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ARGUMENT Powered By Docstoc
					                   No. 07-9999



                    In The

Supreme Court of the United States
              OCTOBER TERM, 2007

                ________________

                Patrick Kennedy,

                                   Petitioner,

                        v.

                State of Louisiana,

                                 Respondent.

               _________________

             ON WRIT OF CERTIORARI
        TO THE LOUISIANA SUPREME COURT
                _________________

            BRIEF FOR RESPONDENT

              ___________________




                     Team 9
                     Counsel for Respondent




                         i
                               QUESTIONS PRESENTED

1.   Whether the Eighth Amendment's Cruel and Unusual Punishment Clause permits a State

     to punish the aggravated rape of a child with the death penalty.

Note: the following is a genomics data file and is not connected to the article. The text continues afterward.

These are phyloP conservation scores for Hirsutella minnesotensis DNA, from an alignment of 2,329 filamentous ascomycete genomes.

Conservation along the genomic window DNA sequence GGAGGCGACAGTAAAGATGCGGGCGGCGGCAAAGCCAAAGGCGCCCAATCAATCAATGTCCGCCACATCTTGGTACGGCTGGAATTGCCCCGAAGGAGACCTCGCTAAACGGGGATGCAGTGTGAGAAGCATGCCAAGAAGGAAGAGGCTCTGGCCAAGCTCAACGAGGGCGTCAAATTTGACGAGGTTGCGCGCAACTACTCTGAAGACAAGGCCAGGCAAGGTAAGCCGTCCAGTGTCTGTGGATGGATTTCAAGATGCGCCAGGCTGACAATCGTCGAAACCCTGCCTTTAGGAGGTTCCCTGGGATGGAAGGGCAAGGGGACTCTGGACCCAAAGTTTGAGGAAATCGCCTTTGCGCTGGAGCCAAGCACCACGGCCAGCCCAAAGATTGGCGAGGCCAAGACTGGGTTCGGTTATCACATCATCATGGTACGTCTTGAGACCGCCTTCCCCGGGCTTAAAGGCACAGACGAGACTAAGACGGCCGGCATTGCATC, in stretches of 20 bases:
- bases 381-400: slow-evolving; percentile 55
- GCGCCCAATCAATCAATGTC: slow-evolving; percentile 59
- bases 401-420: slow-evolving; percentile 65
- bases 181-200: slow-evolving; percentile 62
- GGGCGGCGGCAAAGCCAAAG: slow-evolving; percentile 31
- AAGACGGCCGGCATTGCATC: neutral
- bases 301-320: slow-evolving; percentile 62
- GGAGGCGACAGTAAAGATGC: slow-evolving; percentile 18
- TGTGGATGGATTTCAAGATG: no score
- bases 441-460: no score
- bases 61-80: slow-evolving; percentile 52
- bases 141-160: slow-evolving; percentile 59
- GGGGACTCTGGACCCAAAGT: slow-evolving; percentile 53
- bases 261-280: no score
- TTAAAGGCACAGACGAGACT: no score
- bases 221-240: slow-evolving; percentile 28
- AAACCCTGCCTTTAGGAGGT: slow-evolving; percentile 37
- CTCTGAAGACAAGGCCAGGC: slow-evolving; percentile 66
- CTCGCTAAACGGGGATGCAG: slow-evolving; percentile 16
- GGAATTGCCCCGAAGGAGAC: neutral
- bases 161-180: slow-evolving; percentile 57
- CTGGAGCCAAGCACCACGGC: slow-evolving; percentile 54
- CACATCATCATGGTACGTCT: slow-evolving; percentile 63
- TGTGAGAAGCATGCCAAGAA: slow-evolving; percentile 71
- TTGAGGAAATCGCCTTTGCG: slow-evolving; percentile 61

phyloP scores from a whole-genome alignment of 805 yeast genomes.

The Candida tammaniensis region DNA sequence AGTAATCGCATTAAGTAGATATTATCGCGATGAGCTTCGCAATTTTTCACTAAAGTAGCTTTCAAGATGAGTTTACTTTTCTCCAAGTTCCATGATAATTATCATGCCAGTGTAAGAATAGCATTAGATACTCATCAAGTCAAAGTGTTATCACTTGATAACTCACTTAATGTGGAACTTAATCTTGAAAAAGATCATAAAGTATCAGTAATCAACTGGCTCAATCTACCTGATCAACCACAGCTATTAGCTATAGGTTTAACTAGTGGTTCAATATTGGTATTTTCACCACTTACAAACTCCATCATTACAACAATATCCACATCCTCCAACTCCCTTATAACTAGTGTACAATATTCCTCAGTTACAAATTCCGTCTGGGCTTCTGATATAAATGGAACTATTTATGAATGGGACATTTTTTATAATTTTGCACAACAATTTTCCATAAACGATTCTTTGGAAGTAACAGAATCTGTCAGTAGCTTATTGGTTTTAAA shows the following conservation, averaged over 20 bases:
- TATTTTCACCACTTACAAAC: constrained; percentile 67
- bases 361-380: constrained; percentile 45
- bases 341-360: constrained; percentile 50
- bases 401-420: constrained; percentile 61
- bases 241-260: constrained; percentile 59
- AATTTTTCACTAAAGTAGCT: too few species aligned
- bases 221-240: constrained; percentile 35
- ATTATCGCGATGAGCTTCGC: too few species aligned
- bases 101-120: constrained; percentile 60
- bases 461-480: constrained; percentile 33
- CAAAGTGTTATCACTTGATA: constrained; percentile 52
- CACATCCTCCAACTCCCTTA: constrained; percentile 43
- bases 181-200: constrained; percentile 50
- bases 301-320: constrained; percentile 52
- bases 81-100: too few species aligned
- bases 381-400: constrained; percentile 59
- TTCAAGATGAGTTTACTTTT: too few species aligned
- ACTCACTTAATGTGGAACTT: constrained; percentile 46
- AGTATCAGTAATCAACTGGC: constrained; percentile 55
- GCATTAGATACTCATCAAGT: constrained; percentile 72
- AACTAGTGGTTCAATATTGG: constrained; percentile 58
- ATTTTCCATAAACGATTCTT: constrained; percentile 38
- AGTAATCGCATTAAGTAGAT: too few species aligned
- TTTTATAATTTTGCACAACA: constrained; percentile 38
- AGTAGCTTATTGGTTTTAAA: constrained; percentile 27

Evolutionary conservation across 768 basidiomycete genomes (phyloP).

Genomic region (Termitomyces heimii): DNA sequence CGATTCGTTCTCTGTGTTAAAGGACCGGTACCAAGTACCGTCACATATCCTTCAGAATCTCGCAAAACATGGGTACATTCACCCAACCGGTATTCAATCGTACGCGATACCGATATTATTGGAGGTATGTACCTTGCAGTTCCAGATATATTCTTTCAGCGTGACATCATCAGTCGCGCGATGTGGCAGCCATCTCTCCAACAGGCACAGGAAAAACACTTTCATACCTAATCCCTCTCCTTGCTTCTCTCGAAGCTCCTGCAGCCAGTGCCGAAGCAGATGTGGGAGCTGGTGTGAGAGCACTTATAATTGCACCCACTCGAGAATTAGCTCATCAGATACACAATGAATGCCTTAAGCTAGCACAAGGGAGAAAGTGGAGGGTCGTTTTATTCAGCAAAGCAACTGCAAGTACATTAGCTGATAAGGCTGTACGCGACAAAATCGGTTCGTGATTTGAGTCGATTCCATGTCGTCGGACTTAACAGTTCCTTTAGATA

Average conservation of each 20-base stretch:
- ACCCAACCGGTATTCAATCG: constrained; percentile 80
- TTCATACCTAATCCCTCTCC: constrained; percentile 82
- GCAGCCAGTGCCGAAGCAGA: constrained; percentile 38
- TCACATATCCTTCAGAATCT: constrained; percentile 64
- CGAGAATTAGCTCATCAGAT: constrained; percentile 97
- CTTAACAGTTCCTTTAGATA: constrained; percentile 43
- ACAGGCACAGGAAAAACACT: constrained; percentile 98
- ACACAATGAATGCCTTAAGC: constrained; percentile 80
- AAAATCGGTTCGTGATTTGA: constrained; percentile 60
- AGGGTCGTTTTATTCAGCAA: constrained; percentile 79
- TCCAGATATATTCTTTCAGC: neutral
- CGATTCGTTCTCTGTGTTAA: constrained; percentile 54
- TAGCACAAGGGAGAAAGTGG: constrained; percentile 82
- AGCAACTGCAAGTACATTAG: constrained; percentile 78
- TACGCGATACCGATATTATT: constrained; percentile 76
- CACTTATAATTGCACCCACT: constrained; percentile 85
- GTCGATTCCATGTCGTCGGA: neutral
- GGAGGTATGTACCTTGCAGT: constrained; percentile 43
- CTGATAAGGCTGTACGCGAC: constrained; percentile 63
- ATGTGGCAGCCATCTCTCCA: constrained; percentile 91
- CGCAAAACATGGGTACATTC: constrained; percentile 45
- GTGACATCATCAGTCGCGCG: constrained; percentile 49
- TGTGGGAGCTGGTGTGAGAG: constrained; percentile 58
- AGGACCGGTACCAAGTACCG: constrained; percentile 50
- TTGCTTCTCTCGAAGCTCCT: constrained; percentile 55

2.   Whether Louisiana's capital rape statute genuinely narrows the class of offenders eligible

     for the death penalty.




                                              i
                                                    TABLE OF CONTENTS

 QUESTIONS PRESENTED........................................................................................................... i

 TABLE OF CONTENTS............................................................................................................... ii

 TABLE OF AUTHORITIES......................................................................................................... iv

 OPINIONS AND ORDER.............................................................................................................. 1

 CONSTITUTIONAL AND STATUTORY PROVISIONS........................................................... 1